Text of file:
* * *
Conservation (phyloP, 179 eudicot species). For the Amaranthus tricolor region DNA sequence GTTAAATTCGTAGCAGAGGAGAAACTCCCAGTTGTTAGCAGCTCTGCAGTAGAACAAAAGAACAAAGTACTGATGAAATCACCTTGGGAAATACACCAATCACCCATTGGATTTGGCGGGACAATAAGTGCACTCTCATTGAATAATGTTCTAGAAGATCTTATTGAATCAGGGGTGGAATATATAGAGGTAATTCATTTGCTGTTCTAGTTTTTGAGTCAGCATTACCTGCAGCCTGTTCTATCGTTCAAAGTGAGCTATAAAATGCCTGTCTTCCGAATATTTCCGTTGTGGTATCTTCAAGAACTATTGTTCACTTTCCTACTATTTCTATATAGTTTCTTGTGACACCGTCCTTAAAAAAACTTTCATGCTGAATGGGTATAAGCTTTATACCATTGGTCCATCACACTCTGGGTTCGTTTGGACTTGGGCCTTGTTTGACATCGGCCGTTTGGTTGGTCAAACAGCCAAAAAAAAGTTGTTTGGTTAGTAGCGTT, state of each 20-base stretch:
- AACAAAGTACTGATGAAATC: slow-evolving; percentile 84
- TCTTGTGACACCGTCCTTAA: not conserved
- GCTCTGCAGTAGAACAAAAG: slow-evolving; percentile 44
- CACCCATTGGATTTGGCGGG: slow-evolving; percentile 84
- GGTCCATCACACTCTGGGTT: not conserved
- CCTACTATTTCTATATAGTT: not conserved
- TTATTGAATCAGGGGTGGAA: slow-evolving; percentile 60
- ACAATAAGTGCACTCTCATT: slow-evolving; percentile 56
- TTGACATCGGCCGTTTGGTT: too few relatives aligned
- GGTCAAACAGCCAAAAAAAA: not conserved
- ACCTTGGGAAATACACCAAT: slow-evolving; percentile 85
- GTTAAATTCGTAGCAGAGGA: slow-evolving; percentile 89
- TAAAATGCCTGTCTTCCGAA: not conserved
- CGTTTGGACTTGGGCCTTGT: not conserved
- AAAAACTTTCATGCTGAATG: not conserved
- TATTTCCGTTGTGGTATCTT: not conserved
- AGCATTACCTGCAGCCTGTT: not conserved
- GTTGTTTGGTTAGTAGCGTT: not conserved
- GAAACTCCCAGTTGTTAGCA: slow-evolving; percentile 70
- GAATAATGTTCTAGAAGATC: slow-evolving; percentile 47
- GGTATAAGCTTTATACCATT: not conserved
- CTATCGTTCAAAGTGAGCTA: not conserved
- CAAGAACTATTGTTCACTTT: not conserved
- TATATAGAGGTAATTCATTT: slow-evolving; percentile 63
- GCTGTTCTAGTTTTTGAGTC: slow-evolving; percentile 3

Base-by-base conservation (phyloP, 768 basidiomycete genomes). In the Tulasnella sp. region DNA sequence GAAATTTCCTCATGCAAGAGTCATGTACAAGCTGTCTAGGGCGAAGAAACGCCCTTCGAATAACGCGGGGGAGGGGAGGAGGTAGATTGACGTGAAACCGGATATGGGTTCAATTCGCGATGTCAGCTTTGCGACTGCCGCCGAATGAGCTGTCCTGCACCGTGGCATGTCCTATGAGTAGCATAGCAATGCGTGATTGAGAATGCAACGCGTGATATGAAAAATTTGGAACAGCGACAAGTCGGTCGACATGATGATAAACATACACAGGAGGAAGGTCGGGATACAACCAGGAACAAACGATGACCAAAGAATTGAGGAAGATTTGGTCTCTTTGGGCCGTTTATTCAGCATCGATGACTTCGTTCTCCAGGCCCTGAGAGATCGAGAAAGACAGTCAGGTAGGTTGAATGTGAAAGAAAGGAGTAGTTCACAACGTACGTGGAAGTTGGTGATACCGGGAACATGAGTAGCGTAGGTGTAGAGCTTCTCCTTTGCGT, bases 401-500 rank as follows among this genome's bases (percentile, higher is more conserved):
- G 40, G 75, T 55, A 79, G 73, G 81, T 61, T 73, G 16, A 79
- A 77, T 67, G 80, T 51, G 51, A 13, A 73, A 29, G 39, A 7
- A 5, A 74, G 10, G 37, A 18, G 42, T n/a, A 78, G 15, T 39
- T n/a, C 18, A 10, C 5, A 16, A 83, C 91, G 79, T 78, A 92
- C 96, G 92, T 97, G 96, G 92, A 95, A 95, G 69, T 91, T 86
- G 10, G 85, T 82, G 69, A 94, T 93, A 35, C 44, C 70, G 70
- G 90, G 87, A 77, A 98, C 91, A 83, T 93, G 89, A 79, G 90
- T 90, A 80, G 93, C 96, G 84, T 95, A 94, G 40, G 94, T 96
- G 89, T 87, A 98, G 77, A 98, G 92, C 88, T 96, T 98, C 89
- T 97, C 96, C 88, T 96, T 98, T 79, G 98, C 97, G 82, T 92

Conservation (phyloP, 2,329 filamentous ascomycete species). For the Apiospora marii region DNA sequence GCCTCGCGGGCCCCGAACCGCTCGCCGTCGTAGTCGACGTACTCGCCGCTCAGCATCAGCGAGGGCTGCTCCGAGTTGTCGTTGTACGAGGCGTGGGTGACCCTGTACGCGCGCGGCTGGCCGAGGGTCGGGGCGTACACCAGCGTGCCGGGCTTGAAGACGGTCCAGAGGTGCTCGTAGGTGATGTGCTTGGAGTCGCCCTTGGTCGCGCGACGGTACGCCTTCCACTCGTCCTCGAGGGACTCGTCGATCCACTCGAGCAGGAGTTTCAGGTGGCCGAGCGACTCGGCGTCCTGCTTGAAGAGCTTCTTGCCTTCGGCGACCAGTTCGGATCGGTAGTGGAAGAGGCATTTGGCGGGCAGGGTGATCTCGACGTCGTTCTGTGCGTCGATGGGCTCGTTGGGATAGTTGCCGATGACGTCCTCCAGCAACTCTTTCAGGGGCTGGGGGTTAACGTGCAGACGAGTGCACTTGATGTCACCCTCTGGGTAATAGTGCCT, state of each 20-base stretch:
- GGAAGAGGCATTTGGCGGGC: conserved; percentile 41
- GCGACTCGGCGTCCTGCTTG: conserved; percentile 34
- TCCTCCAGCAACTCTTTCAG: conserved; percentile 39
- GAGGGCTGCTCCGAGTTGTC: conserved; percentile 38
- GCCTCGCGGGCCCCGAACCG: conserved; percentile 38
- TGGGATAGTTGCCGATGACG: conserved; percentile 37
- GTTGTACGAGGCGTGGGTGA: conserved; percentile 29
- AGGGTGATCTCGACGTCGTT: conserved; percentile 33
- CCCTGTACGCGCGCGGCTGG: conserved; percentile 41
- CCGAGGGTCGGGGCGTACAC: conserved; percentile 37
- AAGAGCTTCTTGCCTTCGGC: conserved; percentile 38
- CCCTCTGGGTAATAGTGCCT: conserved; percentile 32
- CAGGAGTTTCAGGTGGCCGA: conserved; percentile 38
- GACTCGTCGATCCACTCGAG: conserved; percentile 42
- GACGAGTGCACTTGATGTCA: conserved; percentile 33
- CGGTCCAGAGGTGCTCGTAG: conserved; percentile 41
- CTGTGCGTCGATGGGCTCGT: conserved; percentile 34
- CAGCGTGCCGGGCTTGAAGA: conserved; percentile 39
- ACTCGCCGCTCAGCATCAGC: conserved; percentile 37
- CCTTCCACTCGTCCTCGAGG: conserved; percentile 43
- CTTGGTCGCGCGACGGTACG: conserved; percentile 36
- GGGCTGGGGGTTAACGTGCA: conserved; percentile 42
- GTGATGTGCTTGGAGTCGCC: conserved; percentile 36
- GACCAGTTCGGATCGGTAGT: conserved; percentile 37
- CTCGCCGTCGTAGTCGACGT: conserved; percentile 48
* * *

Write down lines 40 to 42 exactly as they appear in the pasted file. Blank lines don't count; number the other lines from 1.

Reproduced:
- GCGACTCGGCGTCCTGCTTG: conserved; percentile 34
- TCCTCCAGCAACTCTTTCAG: conserved; percentile 39
- GAGGGCTGCTCCGAGTTGTC: conserved; percentile 38